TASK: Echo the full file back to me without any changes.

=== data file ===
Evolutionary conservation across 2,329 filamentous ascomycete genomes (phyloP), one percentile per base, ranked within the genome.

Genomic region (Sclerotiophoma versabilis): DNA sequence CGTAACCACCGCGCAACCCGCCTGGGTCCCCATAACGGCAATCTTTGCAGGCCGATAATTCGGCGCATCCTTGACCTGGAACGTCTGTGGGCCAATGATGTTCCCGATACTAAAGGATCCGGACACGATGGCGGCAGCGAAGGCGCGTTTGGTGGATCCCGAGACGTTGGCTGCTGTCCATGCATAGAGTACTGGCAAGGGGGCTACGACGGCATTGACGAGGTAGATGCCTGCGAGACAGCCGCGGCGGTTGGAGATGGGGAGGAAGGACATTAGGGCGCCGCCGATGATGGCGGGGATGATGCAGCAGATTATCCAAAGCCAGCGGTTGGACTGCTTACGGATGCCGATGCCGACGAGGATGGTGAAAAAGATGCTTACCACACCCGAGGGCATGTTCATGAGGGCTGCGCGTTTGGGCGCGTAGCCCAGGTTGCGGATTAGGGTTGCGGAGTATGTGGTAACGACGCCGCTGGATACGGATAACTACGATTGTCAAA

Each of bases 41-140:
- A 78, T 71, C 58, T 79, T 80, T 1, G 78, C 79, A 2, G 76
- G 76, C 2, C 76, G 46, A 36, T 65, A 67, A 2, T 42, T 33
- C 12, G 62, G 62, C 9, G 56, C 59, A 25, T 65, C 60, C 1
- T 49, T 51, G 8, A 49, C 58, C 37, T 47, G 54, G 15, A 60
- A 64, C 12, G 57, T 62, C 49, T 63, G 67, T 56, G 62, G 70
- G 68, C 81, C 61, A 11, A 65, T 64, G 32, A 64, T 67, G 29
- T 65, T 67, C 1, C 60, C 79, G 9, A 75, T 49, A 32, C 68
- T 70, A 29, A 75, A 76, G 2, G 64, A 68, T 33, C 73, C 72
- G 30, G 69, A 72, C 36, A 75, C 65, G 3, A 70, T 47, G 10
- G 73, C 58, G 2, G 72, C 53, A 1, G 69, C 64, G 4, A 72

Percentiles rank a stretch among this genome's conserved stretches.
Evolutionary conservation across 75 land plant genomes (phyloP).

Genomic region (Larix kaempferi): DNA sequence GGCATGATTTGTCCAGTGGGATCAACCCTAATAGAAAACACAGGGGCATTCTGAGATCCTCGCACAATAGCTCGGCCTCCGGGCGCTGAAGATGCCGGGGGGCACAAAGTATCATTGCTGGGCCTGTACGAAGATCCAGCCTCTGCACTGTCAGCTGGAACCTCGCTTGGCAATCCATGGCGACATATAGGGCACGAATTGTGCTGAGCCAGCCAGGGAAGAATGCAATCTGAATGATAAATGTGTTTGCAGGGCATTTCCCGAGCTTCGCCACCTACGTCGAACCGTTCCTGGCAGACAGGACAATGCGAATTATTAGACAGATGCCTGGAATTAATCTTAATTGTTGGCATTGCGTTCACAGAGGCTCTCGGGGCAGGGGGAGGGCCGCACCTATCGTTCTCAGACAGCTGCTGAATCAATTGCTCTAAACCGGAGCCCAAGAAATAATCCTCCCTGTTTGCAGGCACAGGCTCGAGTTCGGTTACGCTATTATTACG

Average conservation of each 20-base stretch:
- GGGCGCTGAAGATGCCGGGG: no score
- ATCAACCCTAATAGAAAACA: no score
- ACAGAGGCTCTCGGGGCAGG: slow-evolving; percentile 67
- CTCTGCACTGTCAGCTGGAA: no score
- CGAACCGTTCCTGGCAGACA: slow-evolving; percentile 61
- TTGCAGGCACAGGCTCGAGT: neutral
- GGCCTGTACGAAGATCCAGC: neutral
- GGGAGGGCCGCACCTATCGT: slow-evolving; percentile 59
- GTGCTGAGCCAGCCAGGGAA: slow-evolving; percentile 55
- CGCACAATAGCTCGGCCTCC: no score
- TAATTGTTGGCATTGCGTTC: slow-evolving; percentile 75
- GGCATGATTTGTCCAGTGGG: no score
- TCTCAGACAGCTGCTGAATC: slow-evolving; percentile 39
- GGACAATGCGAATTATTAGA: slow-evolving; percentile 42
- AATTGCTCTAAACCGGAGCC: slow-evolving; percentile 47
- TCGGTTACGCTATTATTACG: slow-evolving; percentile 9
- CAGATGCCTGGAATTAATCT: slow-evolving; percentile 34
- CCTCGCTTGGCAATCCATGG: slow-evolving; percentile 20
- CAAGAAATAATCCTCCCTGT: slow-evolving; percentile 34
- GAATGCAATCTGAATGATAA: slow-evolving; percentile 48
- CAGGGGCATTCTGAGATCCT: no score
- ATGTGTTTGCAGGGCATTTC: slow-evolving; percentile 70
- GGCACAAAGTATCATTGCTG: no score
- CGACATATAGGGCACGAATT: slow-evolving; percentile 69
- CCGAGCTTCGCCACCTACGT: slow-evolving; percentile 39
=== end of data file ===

Evolutionary conservation across 2,329 filamentous ascomycete genomes (phyloP), one percentile per base, ranked within the genome.

Genomic region (Sclerotiophoma versabilis): DNA sequence CGTAACCACCGCGCAACCCGCCTGGGTCCCCATAACGGCAATCTTTGCAGGCCGATAATTCGGCGCATCCTTGACCTGGAACGTCTGTGGGCCAATGATGTTCCCGATACTAAAGGATCCGGACACGATGGCGGCAGCGAAGGCGCGTTTGGTGGATCCCGAGACGTTGGCTGCTGTCCATGCATAGAGTACTGGCAAGGGGGCTACGACGGCATTGACGAGGTAGATGCCTGCGAGACAGCCGCGGCGGTTGGAGATGGGGAGGAAGGACATTAGGGCGCCGCCGATGATGGCGGGGATGATGCAGCAGATTATCCAAAGCCAGCGGTTGGACTGCTTACGGATGCCGATGCCGACGAGGATGGTGAAAAAGATGCTTACCACACCCGAGGGCATGTTCATGAGGGCTGCGCGTTTGGGCGCGTAGCCCAGGTTGCGGATTAGGGTTGCGGAGTATGTGGTAACGACGCCGCTGGATACGGATAACTACGATTGTCAAA

Each of bases 41-140:
- A 78, T 71, C 58, T 79, T 80, T 1, G 78, C 79, A 2, G 76
- G 76, C 2, C 76, G 46, A 36, T 65, A 67, A 2, T 42, T 33
- C 12, G 62, G 62, C 9, G 56, C 59, A 25, T 65, C 60, C 1
- T 49, T 51, G 8, A 49, C 58, C 37, T 47, G 54, G 15, A 60
- A 64, C 12, G 57, T 62, C 49, T 63, G 67, T 56, G 62, G 70
- G 68, C 81, C 61, A 11, A 65, T 64, G 32, A 64, T 67, G 29
- T 65, T 67, C 1, C 60, C 79, G 9, A 75, T 49, A 32, C 68
- T 70, A 29, A 75, A 76, G 2, G 64, A 68, T 33, C 73, C 72
- G 30, G 69, A 72, C 36, A 75, C 65, G 3, A 70, T 47, G 10
- G 73, C 58, G 2, G 72, C 53, A 1, G 69, C 64, G 4, A 72

Percentiles rank a stretch among this genome's conserved stretches.
Evolutionary conservation across 75 land plant genomes (phyloP).

Genomic region (Larix kaempferi): DNA sequence GGCATGATTTGTCCAGTGGGATCAACCCTAATAGAAAACACAGGGGCATTCTGAGATCCTCGCACAATAGCTCGGCCTCCGGGCGCTGAAGATGCCGGGGGGCACAAAGTATCATTGCTGGGCCTGTACGAAGATCCAGCCTCTGCACTGTCAGCTGGAACCTCGCTTGGCAATCCATGGCGACATATAGGGCACGAATTGTGCTGAGCCAGCCAGGGAAGAATGCAATCTGAATGATAAATGTGTTTGCAGGGCATTTCCCGAGCTTCGCCACCTACGTCGAACCGTTCCTGGCAGACAGGACAATGCGAATTATTAGACAGATGCCTGGAATTAATCTTAATTGTTGGCATTGCGTTCACAGAGGCTCTCGGGGCAGGGGGAGGGCCGCACCTATCGTTCTCAGACAGCTGCTGAATCAATTGCTCTAAACCGGAGCCCAAGAAATAATCCTCCCTGTTTGCAGGCACAGGCTCGAGTTCGGTTACGCTATTATTACG

Average conservation of each 20-base stretch:
- GGGCGCTGAAGATGCCGGGG: no score
- ATCAACCCTAATAGAAAACA: no score
- ACAGAGGCTCTCGGGGCAGG: slow-evolving; percentile 67
- CTCTGCACTGTCAGCTGGAA: no score
- CGAACCGTTCCTGGCAGACA: slow-evolving; percentile 61
- TTGCAGGCACAGGCTCGAGT: neutral
- GGCCTGTACGAAGATCCAGC: neutral
- GGGAGGGCCGCACCTATCGT: slow-evolving; percentile 59
- GTGCTGAGCCAGCCAGGGAA: slow-evolving; percentile 55
- CGCACAATAGCTCGGCCTCC: no score
- TAATTGTTGGCATTGCGTTC: slow-evolving; percentile 75
- GGCATGATTTGTCCAGTGGG: no score
- TCTCAGACAGCTGCTGAATC: slow-evolving; percentile 39
- GGACAATGCGAATTATTAGA: slow-evolving; percentile 42
- AATTGCTCTAAACCGGAGCC: slow-evolving; percentile 47
- TCGGTTACGCTATTATTACG: slow-evolving; percentile 9
- CAGATGCCTGGAATTAATCT: slow-evolving; percentile 34
- CCTCGCTTGGCAATCCATGG: slow-evolving; percentile 20
- CAAGAAATAATCCTCCCTGT: slow-evolving; percentile 34
- GAATGCAATCTGAATGATAA: slow-evolving; percentile 48
- CAGGGGCATTCTGAGATCCT: no score
- ATGTGTTTGCAGGGCATTTC: slow-evolving; percentile 70
- GGCACAAAGTATCATTGCTG: no score
- CGACATATAGGGCACGAATT: slow-evolving; percentile 69
- CCGAGCTTCGCCACCTACGT: slow-evolving; percentile 39